Let us be crystal clear. There is no moral equivalence between what the Left does or may wish to do versus what the organised dirty tricks cell centred around Cameron Slater does. Moreover, what Slater and company do centrally underpins not just how National engages politics, but how ACT has done as well. In contrast, Left activist groups may sputter about “direct action,” hold demonstrations and on occasion undertake animal liberations or environmental defense by climbing into trees or blocking trains, but they do not systematically attempt to uncover dirty laundry in order to smear, blackmail or undermine opponents within and outside their partisan ranks. They do not take covert money in order to cut and paste ghost written attack columns supplied by others. They do not get favoured backdoor access to sensitive government documents based upon their partisan, when not ministerial, connections. Perhaps that is why they are less effectual than those on the Dark Side.
The institutional Left centred in the Labour Party may gossip about their rivals across the aisle and backstab each other in factional disputes, but even then there are limits to where they will go in the pursuit of “winning.” The Slater-led dirty tricksters have no such limits.
Whatever his motivations, Chris needs to reconsider his position. There still is room for the good fight to be fought fairly even if the opponent does not. Contrary to what John Key believes, that applies as much to politics as it does to sports.
I came back from six weeks abroad to see the beginning of the Internet Party’s “Party party” launches. It leaves me with some questions.
It seems that what the Internet Party has done is this. Using Kim Dotcom’s wallet as a springboard, it has selected a candidate group largely made up of attractive metrosexuals (only a few of whom have political experience), recruited as window dressing a seasoned (and also attractive) leftist female as party leader (even though she has no experience in the IT field), and run a slick PR campaign featuring cats that is long on rhetoric and promises and short on viable policies. The stated aim is to get out the apathetic youth vote and thereby reach the three percent electoral threshold.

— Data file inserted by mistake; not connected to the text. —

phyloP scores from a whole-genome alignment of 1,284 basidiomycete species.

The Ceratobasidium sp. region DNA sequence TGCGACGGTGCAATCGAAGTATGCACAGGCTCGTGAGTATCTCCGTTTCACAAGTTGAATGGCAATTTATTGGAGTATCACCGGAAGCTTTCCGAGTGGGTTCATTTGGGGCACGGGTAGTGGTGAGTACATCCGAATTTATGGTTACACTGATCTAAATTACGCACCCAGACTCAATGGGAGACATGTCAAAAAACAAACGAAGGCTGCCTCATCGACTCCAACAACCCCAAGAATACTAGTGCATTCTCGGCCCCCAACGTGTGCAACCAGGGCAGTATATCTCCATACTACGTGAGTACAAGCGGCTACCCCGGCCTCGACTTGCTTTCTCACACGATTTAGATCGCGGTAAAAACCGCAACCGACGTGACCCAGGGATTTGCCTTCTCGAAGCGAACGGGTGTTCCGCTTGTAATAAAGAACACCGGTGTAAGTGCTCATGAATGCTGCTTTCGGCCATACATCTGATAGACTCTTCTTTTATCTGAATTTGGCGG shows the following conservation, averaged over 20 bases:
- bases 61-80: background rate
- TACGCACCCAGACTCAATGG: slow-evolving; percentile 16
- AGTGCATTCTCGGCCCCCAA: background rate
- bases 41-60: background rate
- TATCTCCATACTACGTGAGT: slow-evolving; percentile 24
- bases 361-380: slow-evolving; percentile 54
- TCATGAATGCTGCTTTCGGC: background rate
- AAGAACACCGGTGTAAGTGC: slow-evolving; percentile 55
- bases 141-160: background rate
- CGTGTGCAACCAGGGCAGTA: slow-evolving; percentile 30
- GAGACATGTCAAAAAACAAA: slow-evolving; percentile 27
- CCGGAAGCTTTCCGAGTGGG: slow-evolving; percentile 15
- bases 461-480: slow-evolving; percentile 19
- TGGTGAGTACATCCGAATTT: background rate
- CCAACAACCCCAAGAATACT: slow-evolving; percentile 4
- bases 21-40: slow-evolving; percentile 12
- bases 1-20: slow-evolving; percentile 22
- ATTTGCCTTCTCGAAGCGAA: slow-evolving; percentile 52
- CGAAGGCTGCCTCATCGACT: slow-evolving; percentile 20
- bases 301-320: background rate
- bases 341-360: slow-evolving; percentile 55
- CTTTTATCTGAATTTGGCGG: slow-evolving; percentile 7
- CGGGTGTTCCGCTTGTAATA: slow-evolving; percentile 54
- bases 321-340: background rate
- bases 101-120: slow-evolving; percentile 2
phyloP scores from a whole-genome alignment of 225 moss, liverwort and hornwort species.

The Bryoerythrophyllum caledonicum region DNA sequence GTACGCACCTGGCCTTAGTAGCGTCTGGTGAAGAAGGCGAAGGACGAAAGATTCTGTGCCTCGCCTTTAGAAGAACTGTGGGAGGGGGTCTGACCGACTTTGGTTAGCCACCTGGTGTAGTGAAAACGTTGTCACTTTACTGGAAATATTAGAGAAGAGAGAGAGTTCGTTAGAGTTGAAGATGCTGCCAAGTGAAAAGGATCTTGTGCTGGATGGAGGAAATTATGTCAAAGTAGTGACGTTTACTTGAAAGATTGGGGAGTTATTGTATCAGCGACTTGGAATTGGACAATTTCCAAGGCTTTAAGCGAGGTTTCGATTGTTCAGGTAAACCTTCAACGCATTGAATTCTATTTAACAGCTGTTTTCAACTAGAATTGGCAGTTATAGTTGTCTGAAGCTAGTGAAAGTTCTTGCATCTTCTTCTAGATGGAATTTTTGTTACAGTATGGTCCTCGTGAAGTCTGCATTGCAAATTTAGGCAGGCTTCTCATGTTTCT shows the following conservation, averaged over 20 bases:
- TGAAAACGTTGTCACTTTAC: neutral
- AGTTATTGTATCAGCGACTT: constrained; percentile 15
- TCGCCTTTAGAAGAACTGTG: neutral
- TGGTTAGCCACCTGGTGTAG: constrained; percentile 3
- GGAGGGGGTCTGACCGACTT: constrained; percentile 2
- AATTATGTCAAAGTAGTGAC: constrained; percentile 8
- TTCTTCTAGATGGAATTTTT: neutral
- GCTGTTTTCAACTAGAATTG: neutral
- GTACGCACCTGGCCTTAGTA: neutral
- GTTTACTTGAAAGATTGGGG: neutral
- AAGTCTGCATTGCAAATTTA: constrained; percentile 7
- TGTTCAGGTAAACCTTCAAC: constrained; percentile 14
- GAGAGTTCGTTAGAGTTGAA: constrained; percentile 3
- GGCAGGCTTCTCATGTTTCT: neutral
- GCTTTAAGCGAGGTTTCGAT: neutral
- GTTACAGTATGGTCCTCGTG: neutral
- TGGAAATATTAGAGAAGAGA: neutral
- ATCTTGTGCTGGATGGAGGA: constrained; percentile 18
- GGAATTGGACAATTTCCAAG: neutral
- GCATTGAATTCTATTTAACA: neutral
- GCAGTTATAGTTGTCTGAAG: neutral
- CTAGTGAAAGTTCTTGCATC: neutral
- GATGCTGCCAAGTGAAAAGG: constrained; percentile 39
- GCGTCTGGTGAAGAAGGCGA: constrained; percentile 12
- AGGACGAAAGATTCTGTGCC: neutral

The strategic alliance with the Mana Party makes sense, especially for Mana. They get additional resources to more effectively campaign for at least two electorate seats, especially given that it looks like the Maori Party is moribund and the Maori electoral roll will be more contestable even if Labour tries to reclaim its historical support in it. The Internet Party gets to coattail on Mana’s activism and the presence of relatively seasoned cadres on the campaign trail. Between the two, they might well reach the five percent threshold, although current polling suggests something well less than that. The lack of political experience in the Internet Party could be problematic in any event.
But I am still left wondering what the IP stands for and how it proposes to effect change if its candidates are elected. We know that the IP came about mostly due to Dotcom’s hatred of John Key. But Dotcom is ostensibly not part of the IP, which makes his attention-grabbing presence at its public events all the more puzzling. Leaving aside Dotcom’s background and baggage for the moment, imagine if major financial donors stole the stage at Labour, National or Green Party rallies. What would the reaction be? Plus, hating on John Key is not a policy platform, however much the sentiment may be shared by a good portion of the general public (and that is debatable).